The New Website
Now that I’ve talked to business owners, I realize just how important my perspectives on defining the other person’s point of view in advance actually is.Read
It can be very confusing to try to determine when a website needs a refresh. The tools, terms, capabilities, and market needs are always evolving which means that a website can be in a state of change forever. Just like when is it time to get a new car, there are signs when a make-over is totally appropriate. Keep in mind that a website make-over does not have to be expensive. In fact, a website makeover is one of the least expensive ways to freshen up your overall company portrayal to your market. Your trade show booth or your assorted brochures can run far more. Your website is visited by new people every day. And most importantly the majority of decision-makers you are looking to engage TODAY are looking at your site TODAY as you’ll see in #6. Use the following human guidelines to help you determine when it is time for your Company.
1. You went to your website on your phone and it looks like a miniature version of the website as seen on your computer (or someone else did this and told you). The “mobile-friendly” website approach, at one time a Best Practice, is now the least easy way to view your website on a mobile device. The text is ridiculously small and navigation from dropdowns is almost impossible to use. At one time, it was state of the art. Now, it’s obsolete. In fact, visitors leave right away.
With data showing as much as 60% of business to business traffic coming from mobile devices (and far more for B2C), unless you are willing to marginalize that volume of visitors to your site, start talking about a Mobile Responsive site with your designer/developer. This approach creates a re-sorting of the contents on the page to fit on the smaller screen. Your site will look more like an appropriately sized app and nothing like a miniature version of your “old school” site. One sure way to say you don’t care about your visitor is to show something they will need to struggle to read or navigate.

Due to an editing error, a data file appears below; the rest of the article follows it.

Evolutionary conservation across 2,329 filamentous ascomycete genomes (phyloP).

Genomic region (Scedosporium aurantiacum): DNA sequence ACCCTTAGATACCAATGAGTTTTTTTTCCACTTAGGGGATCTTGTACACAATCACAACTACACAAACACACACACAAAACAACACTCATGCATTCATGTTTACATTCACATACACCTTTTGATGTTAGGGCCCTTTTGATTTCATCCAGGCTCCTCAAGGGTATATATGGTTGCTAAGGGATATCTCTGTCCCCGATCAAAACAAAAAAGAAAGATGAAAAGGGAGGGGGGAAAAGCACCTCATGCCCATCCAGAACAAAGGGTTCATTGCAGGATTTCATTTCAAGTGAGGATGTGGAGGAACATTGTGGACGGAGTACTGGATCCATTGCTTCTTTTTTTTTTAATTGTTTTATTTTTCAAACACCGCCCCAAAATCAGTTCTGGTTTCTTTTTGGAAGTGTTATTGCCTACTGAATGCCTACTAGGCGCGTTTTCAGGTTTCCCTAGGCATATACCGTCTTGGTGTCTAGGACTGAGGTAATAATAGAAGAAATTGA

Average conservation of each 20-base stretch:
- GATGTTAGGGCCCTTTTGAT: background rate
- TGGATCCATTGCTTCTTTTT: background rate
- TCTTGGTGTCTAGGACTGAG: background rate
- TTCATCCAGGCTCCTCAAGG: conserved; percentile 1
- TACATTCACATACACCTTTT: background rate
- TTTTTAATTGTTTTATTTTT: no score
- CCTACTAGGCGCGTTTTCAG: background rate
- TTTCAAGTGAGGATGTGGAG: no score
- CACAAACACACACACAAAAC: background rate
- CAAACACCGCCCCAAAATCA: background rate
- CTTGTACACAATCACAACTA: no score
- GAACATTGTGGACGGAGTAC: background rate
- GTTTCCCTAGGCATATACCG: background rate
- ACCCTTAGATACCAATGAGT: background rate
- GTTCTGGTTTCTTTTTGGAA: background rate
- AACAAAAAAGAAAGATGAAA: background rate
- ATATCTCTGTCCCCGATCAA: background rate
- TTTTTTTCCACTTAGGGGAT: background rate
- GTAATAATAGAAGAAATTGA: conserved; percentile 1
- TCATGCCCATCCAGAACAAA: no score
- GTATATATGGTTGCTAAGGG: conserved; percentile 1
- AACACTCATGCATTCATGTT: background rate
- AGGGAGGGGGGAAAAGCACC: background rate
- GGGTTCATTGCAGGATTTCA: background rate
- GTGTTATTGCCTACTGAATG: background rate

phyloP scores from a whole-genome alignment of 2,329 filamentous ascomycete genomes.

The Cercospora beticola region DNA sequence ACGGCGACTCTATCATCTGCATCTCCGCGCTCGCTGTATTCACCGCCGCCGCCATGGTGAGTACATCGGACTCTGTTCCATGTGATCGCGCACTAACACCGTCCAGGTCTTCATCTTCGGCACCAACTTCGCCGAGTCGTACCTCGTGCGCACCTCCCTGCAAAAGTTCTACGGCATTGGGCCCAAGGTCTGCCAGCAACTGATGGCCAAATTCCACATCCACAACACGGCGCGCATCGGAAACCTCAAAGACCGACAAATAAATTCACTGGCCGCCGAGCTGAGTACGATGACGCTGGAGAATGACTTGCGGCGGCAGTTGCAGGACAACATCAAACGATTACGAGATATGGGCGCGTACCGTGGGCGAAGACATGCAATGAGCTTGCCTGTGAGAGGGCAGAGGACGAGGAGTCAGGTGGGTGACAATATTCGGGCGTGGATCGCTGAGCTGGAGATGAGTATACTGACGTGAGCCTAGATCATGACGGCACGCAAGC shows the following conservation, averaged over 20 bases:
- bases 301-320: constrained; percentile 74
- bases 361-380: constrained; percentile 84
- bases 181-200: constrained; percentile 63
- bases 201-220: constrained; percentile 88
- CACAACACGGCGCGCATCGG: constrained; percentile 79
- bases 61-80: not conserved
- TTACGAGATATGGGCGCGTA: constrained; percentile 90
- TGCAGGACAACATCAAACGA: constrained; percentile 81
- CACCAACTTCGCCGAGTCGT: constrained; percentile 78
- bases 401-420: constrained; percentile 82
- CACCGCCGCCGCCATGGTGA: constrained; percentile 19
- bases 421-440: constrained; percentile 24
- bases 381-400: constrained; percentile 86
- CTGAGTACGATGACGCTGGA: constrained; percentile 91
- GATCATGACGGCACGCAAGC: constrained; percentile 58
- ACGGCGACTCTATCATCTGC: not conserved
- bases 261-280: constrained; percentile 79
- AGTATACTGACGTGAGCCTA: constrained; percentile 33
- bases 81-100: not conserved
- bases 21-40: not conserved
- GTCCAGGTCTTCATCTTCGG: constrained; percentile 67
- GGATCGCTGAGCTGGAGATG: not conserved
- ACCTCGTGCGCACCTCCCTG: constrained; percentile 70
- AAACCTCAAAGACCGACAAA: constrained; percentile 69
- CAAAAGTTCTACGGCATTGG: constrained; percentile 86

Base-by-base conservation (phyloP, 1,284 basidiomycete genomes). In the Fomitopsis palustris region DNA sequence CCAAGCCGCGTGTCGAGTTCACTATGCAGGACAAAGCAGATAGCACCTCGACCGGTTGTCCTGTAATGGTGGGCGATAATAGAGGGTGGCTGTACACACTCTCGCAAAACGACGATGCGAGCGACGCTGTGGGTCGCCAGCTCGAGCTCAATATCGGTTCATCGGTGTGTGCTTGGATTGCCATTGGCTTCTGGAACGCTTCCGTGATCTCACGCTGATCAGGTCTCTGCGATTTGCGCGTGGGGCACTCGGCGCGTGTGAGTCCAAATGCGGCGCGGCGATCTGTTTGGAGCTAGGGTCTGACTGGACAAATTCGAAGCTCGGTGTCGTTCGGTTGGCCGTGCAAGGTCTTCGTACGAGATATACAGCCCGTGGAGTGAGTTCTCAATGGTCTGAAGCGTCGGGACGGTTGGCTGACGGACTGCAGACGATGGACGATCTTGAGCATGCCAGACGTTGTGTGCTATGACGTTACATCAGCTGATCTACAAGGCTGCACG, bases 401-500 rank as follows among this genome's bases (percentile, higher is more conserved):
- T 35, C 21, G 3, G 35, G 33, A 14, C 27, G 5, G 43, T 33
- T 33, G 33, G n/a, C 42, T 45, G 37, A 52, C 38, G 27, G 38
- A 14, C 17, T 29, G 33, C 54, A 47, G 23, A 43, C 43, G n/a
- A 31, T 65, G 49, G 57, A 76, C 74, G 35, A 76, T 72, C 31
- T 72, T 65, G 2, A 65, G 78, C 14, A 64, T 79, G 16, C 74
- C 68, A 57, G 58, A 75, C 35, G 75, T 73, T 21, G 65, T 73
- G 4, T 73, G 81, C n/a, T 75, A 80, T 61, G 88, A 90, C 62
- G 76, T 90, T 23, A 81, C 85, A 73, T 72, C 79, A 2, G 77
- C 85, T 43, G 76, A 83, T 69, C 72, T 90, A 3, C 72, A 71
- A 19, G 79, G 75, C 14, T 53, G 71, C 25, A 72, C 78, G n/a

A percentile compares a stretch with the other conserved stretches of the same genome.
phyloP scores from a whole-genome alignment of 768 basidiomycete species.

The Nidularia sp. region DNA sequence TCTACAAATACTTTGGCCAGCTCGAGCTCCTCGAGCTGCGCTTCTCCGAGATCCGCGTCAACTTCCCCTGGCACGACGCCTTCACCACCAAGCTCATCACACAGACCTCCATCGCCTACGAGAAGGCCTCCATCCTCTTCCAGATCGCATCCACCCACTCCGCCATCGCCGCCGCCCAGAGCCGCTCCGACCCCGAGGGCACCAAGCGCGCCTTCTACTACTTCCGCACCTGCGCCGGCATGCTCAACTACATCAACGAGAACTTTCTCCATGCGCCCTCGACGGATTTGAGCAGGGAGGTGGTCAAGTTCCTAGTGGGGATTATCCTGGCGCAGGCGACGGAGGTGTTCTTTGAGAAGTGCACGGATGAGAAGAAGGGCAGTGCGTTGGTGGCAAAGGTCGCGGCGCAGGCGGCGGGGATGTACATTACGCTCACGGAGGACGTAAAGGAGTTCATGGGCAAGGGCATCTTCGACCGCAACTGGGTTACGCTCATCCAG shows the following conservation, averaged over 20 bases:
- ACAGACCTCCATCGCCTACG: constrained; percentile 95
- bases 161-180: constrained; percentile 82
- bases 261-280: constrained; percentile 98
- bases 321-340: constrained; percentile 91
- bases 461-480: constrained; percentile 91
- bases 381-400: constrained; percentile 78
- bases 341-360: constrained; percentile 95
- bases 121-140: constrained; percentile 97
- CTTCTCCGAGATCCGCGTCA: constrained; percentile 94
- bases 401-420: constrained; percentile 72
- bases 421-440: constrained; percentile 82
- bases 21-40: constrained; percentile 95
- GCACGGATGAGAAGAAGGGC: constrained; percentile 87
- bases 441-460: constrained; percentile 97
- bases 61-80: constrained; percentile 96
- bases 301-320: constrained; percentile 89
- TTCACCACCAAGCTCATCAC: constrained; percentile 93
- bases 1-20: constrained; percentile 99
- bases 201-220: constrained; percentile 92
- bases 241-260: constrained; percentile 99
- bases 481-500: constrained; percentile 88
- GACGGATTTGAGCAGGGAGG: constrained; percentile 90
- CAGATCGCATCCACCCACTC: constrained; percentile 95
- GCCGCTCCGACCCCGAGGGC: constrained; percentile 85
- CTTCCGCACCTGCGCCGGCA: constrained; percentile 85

2. Your lead generation has declined. Lead generation is not your website traffic. It is the outcome of your website and people pursuing your call to action. Is your site doing what it is necessary to do, which is to get qualified people wanting to speak to you? If your website used to provide 5 leads a week and now it is only 3, irrespective of your website traffic, that’s a leading indicator that your website is a turn-off. It won’t get better by itself. Don’t study tons of Analytics to try to figure it out. Find 4 or 5 metrics that actually measure meaningful outcomes and look at the results over the last 24 or 36 months or more. It’s easy to not be able to ascertain which types of analytics data actually matter, and which ones do not. If you’re not sure what you’re looking at, get help. Keep in mind what your website should do is provide leads not traffic.
3. You can’t remember the last time someone gave you a compliment (or even a comment) about your website. A seemingly ridiculous measure, but, think about this for a moment from a broader perspective; every new restaurant, every app on your phone, all of the new convenience businesses online that you or someone in your family are using for deliveries have published brand spanking new websites using all the latest bells and whistles since you last published yours. You’re still riding a horse while everyone else is driving a car!! Your visitors go to those sites, too and therefore have a wide variety of websites, totally unrelated to what you are selling, that set their standard for the definition of “modern and fresh”.